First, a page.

When your organic growth is over, your revenue just missed consensus expectations once again ($7.74Bn vs $7.77BN expected), your stock is trading near 4 years lows and and you are stuck in the imploding energy sector, what do you do? Why you announce a $10 billion stock buyback, but since you will have to fund it with more debt (whose cost in recent weeks has soared) you have to get rid of "overhead." How do you do that? Simple: you announce you are firing 10,000 workers.
In the end we all know that “informal central bank cooperation” doesn’t really amount to anything. That lesson could be applied to the Bundesbank “selling dollars” in 1969, the PBOC “selling UST’s” in 2015 or the worthless, useless Federal Reserve RRP in 2016. They really don’t know what they are doing, they never have and it truly doesn’t matter fixed or floating. Adjust accordingly because we know how this ends; we’ve already seen it.
Unfortunately, what we are facing now is a predicament, rather than a problem. There is quite likely no good solution. This is a worry. During the last 18 months we have read incessantly that low oil prices, for example, $30 per barrel oil, will stimulate the economy, and the economy will soon bounce back. What is wrong with this story? A lot of things, as we see it...
Liu Lang, a Chinese migrant worker, left his rural hometown in Sichuan Province two decades ago to work in the factories of the southern province of Guangdong, China’s manufacturing powerhouse. Now, he is moving back. “I worked my way up from a basic worker to a department head. And my career basically ended today,” Mr. Liu said on the train leaving Guangdong. Factories in Guangdong have been hit hard by the slowing economy, and many of them have closed, including the shoe factory where Mr. Liu worked.
The robo-machines are now having a grand old time hazing the August lows at 1870 on the S&P, and may succeed in ginning up another dead-cat bounce or two. But this market is going down for the count owing to a perfect storm.
How overoptimistic are Wall Street forecasts year in and year out? On average, forecasts were wildly bullish, even with the gains in recent years with results no better than a coin toss as to whether the S&P came in above or below the average forecast. Nonetheless, every year had one thing in common: Not once did a consensus predict a down year.
Last night's Chinese data deluge can only be classified with one word: bad. So if bad news was again bad news as many claim, both commodities (read oil), and US equity futures should be tumbling right now... but just the opposite is happening and in fact both Brent and WTI have already jumped over $30 this morning. This happens even as the IEA said this morning that global oil markets could “drown in oversupply,” And yet this morning both commodities, global stocks and futures soaring? Simple: the following Bloomberg headline summarizes it: "Brent Rallies More Than $1 as China GDP Spurs Stimulus Bets," and where Brent goes, so goes risk, and the S&P.
Gold retains a key role of a major diversifier in well-structured retail investment and pension portfolios ... core defensive and hedging properties vis-à-vis global currencies and fixed income, as well as oil and a range of other commodities.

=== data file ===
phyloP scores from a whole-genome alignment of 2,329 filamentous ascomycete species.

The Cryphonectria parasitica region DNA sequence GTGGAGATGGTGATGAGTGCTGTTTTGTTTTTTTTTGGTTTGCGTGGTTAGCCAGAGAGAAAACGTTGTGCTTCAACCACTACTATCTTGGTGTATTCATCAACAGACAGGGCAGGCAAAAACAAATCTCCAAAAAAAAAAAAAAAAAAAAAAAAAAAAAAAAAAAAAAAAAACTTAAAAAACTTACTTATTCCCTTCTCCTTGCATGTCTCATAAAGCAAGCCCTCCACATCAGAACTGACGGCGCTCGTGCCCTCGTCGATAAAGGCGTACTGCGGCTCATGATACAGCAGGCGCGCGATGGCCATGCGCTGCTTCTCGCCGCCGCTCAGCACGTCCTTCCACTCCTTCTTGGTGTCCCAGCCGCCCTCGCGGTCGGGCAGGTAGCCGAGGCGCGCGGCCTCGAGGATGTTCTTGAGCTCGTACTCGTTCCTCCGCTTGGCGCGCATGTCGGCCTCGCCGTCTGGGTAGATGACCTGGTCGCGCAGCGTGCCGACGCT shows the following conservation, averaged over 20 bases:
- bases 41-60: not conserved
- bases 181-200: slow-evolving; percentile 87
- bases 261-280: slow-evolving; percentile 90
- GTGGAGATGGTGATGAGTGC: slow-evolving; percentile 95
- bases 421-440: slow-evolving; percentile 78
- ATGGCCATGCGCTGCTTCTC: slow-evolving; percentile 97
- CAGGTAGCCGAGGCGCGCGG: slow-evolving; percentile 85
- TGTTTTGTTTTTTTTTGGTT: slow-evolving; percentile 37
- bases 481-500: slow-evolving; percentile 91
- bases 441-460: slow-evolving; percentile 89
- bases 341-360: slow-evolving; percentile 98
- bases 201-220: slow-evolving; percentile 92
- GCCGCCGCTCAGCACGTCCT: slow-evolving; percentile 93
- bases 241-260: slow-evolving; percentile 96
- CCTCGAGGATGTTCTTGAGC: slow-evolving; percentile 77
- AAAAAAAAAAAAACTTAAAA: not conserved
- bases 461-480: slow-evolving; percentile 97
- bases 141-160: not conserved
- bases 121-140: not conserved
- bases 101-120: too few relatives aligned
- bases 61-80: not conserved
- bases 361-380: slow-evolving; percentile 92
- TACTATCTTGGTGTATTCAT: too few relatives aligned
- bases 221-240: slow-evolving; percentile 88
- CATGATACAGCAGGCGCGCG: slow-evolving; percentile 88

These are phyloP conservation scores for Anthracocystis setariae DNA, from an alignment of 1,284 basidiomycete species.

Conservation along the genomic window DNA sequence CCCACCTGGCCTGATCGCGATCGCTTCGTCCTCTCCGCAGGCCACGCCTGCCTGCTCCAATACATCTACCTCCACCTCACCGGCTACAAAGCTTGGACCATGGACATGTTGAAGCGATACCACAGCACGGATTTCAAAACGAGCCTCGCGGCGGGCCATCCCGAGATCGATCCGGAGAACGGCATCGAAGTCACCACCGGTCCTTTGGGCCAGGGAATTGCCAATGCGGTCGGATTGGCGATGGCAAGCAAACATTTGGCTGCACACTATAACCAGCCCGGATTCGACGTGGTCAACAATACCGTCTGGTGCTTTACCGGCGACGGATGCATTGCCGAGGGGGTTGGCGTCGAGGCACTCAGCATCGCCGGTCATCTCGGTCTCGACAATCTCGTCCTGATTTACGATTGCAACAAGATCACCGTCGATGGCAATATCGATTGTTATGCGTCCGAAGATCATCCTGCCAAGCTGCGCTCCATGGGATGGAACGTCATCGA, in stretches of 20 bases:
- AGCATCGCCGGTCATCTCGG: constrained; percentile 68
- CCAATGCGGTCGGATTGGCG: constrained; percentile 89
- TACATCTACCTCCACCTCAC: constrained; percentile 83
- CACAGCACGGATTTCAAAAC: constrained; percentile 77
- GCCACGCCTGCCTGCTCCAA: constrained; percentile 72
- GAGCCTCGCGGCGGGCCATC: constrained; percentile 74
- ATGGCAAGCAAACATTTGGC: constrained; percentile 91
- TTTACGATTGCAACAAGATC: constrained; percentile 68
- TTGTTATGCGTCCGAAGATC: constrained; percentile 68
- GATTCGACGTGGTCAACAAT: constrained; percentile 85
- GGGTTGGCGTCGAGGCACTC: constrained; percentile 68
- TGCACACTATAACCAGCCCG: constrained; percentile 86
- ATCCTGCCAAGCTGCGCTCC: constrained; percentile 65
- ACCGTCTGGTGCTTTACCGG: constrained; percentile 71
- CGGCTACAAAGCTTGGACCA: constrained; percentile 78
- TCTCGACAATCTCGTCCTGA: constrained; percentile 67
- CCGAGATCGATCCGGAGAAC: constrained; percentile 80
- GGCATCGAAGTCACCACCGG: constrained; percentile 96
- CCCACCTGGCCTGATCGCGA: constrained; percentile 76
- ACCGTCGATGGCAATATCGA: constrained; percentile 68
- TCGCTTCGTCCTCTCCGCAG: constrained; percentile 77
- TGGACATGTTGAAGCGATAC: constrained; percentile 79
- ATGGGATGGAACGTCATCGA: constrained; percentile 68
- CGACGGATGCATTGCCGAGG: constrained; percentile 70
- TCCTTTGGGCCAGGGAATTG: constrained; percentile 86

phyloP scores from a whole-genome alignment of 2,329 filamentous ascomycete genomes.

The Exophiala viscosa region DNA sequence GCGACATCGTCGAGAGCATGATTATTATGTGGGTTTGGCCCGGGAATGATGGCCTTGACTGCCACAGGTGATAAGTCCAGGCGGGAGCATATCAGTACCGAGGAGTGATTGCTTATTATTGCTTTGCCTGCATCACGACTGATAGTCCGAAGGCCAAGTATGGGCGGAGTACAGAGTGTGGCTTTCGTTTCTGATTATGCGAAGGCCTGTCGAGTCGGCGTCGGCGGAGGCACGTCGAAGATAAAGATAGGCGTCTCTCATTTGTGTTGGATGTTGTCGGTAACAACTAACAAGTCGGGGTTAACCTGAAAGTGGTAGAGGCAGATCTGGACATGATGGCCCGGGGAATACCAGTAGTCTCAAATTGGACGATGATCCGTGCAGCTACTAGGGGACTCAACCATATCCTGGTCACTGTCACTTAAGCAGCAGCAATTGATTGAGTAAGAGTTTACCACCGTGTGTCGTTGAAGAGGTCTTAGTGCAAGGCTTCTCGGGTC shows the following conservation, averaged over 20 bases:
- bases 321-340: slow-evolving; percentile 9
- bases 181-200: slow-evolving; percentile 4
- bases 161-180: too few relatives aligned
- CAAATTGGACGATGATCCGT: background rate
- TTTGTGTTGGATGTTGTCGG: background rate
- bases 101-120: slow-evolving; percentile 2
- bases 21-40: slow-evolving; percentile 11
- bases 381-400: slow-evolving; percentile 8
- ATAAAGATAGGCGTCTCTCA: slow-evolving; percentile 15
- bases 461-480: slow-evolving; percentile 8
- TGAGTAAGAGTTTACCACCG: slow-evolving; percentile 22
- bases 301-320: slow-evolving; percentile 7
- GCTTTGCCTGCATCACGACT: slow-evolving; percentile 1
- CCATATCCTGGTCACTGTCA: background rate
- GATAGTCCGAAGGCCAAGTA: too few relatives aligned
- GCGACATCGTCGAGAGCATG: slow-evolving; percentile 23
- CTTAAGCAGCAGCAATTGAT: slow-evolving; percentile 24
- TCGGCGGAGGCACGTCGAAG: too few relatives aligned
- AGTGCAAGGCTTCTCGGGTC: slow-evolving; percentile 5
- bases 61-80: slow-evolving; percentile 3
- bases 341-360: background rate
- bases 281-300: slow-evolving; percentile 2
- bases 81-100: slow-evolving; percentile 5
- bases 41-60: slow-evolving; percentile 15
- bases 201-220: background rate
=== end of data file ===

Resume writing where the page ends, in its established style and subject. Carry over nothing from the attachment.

CHINA NBS: OUR GDP NUMBER IS REAL AND CAN BE TRUSTED
The quadriga struck at 2100ET with Industrial Production +5.9% (MISS vs +6.0% YoY expectations), Retail Sales +11.1% (MISS vs +11.3% YoY expectations), Fixed Asset Investment +10.0% (MISS vs +10.2% YoY expectations), and then the big kahuna, Q4 GDP growth +6.8% (MISS vs +6.9% YoY expectations) and 2015 GDP growth of 6.9% was weakest sicne 1990. China, US equities were higher going in but faded quickly on the miss only to be rescued higher again. Offshore Yuan is fading.
While all eyes will be glued to the data avalanche unleashed by China's 'official' data creators in an hour, offshore Yuan is fading modestly, giving back half of the regulatory shift gains. PBOC injects another CNY155 billion (clearly reflecting last night's spike in 1mth HIBOR) and holds the Yuan fix 'steady' for the 8th day. Finally on the somewhat bright side following the CSRC shief's resignation, Shanghai margin debt has dropped for the 12th day in a row - the longest streak in 4 months.
Remember when oil was in the green (because Iran was "priced in") and stocks were in the green (because China was "fixed") this morning? Well, that's over. The dip-buying algo's reflex has run the stops, filled the gaps to unchanged and now stocks and crude are turning lower once again.
With the US closed today for Martin Luther King Holiday, global risk tone has once again been set entirely by oil, which opened sharply lower at fresh 12 year lows on fears of an Iran oil glut, but has steadily rebounded on the latest OPEC comments, and at last check both WTI and Brent were unchanged trading in the low $29's on muted volume. With Asian markets mixed, European shares swung between gains and losses, while the yen weakened as China stepped up efforts to curb foreign speculation against its currency. Crude oil rose from a 12-year low after the Organization of Petroleum Exporting Countries forecast a decline in supplies from rival producers.
Throughout history government has served as a vehicle for the organization of hatred and oppression, benefitting no one except those who are ambitious and ruthless enough to gain control of it. That’s not to say government hasn’t, then and now, performed useful functions. But the useful things it does could and would be done far better by the market.
<Q - Mike L. Mayo>: What percent of the $17 billion is not investment grade?
<A - John R. Shrewsberry>: I would say most of it. Most of it.
<Q - Mike L. Mayo>: So most of the $17 billion is non-investment grade.
<A - John R. Shrewsberry>: Correct.